tuff - very pure lithified white volcanic ash - Unit of 5 Student Specimens
This tuff was mined for years as the scouring agent in Old Dutch Cleanser. It is a pure ash with no included clasts, is not very dense, and will rub off on students' fingers. It looks just like a block of solidified scouring powder. It is similar to diatomaceous earth in appearance, though more dense than diatomite. Read more about this mine here.
Many tuffs contain angular clasts (from the Greek klastos = broken) - fragments of other rocks welded in, but this one doesn't. As an ash is being blasted out of the vent, fragments of the surrounding rocks are being torn loose and blasted out with it. Angular clasts make a tuff easy to separate from a rhyolite, a lava with the same composition as tuff or granite. The rhyolite is entirely crystalline, though the crystals are often difficult to see without a 10x lens.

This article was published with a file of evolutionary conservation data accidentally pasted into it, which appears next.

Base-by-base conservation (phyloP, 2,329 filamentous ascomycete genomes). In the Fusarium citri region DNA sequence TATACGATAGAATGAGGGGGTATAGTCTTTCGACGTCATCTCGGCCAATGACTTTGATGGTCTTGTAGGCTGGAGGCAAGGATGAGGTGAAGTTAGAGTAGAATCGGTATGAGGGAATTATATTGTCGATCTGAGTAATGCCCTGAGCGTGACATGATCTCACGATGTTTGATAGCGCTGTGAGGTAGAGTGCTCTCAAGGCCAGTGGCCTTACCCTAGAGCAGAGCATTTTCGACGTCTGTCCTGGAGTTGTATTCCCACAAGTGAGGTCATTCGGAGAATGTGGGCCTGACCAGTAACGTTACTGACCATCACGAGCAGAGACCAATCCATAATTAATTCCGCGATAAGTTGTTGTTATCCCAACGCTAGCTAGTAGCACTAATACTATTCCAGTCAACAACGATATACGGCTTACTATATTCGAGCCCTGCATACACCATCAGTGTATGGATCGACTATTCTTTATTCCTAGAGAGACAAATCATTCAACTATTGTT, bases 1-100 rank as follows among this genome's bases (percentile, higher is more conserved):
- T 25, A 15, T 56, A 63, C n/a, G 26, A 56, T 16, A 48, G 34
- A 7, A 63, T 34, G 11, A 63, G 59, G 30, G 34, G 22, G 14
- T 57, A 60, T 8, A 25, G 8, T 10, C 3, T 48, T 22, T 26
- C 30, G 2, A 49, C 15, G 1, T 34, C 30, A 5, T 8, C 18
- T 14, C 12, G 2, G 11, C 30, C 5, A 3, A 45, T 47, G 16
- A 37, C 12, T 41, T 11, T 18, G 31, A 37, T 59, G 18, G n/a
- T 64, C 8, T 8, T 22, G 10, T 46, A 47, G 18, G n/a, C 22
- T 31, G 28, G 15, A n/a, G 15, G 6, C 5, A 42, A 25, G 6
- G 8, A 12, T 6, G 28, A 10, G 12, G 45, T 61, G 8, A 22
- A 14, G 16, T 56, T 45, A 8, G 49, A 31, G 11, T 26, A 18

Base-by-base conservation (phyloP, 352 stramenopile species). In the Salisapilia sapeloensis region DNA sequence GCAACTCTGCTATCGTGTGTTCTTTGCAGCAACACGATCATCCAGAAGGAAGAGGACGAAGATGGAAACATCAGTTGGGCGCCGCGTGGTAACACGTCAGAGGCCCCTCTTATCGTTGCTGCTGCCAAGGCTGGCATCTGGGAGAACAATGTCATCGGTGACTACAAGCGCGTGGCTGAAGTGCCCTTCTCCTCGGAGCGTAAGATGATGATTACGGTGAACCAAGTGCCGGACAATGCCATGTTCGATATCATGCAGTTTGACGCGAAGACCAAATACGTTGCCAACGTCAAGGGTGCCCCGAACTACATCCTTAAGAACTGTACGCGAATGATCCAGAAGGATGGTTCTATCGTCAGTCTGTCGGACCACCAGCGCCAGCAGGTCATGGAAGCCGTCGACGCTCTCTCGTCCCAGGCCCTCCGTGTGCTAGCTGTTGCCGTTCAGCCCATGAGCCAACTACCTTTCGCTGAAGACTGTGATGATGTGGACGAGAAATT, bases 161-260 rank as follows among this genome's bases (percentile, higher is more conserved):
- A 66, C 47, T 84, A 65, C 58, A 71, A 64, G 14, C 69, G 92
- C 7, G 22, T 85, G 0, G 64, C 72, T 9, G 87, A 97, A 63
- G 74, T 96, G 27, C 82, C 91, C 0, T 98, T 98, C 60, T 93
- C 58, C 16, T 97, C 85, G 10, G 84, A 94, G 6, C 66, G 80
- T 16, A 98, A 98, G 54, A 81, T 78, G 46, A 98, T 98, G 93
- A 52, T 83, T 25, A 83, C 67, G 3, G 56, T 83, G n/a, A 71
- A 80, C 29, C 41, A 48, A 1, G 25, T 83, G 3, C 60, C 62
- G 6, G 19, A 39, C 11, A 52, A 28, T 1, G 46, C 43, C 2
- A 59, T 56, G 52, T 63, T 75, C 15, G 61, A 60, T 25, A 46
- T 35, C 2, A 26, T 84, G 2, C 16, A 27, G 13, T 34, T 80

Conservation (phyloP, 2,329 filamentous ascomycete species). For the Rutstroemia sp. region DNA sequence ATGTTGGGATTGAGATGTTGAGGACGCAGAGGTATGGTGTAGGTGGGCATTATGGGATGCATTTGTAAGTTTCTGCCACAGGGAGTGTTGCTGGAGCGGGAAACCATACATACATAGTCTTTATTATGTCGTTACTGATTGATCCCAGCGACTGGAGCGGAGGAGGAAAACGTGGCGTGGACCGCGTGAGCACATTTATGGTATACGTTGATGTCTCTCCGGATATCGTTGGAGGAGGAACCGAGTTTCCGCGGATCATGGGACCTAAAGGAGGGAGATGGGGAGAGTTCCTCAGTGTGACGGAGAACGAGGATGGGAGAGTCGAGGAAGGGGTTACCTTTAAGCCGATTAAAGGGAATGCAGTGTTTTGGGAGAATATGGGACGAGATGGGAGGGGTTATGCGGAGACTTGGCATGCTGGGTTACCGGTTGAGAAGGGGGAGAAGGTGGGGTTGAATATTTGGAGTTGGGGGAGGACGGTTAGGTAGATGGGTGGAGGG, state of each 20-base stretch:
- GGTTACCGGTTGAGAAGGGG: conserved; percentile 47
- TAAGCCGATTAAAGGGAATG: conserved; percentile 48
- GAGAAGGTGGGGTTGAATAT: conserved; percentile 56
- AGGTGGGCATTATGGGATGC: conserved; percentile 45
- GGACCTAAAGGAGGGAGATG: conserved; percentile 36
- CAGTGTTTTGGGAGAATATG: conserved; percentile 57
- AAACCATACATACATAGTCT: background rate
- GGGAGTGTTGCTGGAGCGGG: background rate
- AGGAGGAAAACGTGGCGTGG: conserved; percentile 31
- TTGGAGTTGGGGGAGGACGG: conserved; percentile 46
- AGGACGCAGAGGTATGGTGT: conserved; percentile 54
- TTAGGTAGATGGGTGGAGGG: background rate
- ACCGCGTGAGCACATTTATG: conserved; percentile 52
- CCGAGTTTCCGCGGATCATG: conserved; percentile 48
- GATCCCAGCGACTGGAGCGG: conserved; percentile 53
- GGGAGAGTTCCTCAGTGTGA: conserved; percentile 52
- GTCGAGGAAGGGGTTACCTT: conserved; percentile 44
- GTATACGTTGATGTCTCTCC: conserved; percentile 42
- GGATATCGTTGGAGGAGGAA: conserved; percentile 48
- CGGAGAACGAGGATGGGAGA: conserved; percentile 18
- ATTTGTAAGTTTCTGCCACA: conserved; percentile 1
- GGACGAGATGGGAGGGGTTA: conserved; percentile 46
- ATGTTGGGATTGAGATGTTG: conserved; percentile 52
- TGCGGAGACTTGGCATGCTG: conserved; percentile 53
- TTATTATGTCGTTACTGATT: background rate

Students should see a variety of tuffs. Tuffs are extremely variable, though most are relatively light in color and light in weight. They should be able to tell you where the included angular clasts came from, and should use the presence of clasts to separate a tuff from a rhyolite. It might be a surprise to discover that Ajax and other scouring powders are mined, not manufactured.
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